PS: I too love geology. The rocks, mountains, etc. of CA are great for this. Just wish I had more time these days  :(
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John Koerner

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Re: How much quality do you really need?
« Reply #201 on: March 23, 2016, 11:23:16 am »

Now I'm in the process of starting a manufacturing company, and I'm sure this will chew up all my free time. Though I'll try to not let this get too much in the way and actually use the extra money to open up better opportunities.

I empathize with your entire post, but this part most of all at this point: :(

Should be drafting reports right now, rather than "talking photography," in fact, lol



@Nancy: Since I started hiking a few years ago I never stopped. Even when the light is bad and the weather is even worse, I still find it incredibly useful. As you said, there's always something new to learn or experience. Besides, when the weather is not that good, very few people hike in the same place I do, so that's a plus if you don't want to clone out brightly colored shirts!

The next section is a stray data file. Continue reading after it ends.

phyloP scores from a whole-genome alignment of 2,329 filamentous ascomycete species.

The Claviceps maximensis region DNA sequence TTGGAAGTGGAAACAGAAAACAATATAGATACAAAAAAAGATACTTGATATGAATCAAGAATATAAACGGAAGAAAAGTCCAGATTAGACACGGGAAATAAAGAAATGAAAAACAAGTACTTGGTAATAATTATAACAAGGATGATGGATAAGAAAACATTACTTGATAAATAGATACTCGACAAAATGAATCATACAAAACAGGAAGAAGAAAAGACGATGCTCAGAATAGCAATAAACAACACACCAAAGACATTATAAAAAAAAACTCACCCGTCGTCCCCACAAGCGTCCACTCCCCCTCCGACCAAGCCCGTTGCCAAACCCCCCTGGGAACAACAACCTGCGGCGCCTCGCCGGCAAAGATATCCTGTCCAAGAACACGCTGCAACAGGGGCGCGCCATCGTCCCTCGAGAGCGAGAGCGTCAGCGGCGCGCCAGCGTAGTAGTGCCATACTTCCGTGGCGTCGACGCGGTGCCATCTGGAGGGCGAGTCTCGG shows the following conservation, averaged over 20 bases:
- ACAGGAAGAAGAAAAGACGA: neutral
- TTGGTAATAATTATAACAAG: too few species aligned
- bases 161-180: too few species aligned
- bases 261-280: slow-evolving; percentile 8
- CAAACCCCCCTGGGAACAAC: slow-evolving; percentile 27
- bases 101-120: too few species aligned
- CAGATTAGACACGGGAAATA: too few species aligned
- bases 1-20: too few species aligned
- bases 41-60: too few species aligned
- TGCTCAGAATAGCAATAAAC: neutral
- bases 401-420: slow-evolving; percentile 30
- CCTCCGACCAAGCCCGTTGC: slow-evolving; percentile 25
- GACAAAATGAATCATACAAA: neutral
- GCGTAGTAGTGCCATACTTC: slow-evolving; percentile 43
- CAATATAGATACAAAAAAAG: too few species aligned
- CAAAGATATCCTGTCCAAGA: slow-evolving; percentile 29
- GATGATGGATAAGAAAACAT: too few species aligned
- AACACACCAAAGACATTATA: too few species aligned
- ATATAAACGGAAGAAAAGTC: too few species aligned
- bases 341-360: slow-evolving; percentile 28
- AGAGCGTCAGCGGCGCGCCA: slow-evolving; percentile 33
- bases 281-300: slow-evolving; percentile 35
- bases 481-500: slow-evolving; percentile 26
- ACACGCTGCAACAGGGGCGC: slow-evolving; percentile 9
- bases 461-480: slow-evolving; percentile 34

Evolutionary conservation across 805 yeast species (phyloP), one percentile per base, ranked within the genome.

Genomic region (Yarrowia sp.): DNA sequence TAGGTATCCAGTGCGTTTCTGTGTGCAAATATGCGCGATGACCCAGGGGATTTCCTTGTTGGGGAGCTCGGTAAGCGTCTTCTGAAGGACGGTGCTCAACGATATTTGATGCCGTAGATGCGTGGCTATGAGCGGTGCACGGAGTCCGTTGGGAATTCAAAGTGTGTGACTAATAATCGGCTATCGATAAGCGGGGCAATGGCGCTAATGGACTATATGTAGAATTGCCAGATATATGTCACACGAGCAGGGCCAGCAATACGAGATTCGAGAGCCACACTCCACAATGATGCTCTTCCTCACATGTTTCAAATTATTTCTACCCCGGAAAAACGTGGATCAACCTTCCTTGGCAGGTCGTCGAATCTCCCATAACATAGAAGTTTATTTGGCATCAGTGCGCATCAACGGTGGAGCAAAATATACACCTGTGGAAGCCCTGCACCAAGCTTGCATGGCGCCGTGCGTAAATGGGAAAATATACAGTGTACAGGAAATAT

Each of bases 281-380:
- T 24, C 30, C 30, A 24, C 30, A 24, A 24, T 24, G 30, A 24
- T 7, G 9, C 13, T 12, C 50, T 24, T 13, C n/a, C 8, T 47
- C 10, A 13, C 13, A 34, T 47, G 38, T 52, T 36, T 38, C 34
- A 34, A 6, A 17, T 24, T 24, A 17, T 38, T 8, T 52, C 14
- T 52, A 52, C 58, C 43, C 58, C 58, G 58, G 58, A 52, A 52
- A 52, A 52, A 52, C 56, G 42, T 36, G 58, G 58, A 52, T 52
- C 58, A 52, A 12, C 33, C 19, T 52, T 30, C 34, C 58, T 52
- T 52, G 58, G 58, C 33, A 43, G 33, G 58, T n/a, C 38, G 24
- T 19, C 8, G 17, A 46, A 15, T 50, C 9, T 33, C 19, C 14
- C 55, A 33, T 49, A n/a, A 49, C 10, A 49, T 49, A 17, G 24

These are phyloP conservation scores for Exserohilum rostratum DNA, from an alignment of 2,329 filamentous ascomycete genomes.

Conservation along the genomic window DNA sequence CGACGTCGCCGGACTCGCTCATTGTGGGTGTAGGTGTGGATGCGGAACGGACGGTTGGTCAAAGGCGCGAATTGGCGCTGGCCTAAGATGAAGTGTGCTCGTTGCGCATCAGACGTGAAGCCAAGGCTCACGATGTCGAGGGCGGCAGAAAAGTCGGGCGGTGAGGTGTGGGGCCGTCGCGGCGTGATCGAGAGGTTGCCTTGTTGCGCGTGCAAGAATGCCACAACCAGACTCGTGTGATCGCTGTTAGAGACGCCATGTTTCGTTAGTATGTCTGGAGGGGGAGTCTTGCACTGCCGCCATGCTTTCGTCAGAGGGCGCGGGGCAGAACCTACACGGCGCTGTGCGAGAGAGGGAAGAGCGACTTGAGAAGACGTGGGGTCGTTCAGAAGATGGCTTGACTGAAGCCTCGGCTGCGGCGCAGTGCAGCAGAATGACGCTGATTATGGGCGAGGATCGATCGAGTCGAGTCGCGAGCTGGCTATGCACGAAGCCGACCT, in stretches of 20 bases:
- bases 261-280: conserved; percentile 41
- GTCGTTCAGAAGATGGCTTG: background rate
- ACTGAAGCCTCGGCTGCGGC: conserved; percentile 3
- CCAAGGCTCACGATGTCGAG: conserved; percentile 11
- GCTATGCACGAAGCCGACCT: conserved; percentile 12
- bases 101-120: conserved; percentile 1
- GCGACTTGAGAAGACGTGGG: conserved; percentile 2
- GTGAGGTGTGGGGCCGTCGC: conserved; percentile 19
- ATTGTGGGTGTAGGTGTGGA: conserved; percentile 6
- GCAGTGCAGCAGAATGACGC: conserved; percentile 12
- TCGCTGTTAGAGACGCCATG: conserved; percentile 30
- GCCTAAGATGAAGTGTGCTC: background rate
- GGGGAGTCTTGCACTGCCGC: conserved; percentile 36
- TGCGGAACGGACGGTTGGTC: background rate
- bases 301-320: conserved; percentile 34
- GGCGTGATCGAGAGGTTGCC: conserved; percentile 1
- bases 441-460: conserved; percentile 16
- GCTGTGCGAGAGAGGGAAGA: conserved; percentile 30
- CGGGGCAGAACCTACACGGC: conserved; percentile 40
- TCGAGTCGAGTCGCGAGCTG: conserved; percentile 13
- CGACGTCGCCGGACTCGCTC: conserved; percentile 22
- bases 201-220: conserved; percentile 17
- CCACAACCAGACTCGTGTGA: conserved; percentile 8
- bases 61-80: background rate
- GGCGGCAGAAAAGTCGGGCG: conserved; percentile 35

I am not Nancy, but always try to go where "humans" tend not to go, for this and other reasons.

While in Florida, not only did I have 50 acres of wilderness as a backyard, but a 10-min drive put me in the 5-million-acre Jena WMA swamp, coastal preserve, etc., where there were alligators, snakes, and a whole host of other delightful opportunities.

Just do not have the time, or proximity, to such resources here in LA ... but hope to change that in 2 years.

In the meantime, will be spending my $$ on monthly trips, and (if possible) knowledgeable guides, to improve my images, no longer on equipment.

Jack
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razrblck

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Re: How much quality do you really need?
« Reply #202 on: March 23, 2016, 12:07:46 pm »

FWIW: concentrate on the business - leave photography for 'holidays' and/or retirement! It can wait. Real life, on which everything else depends, can not.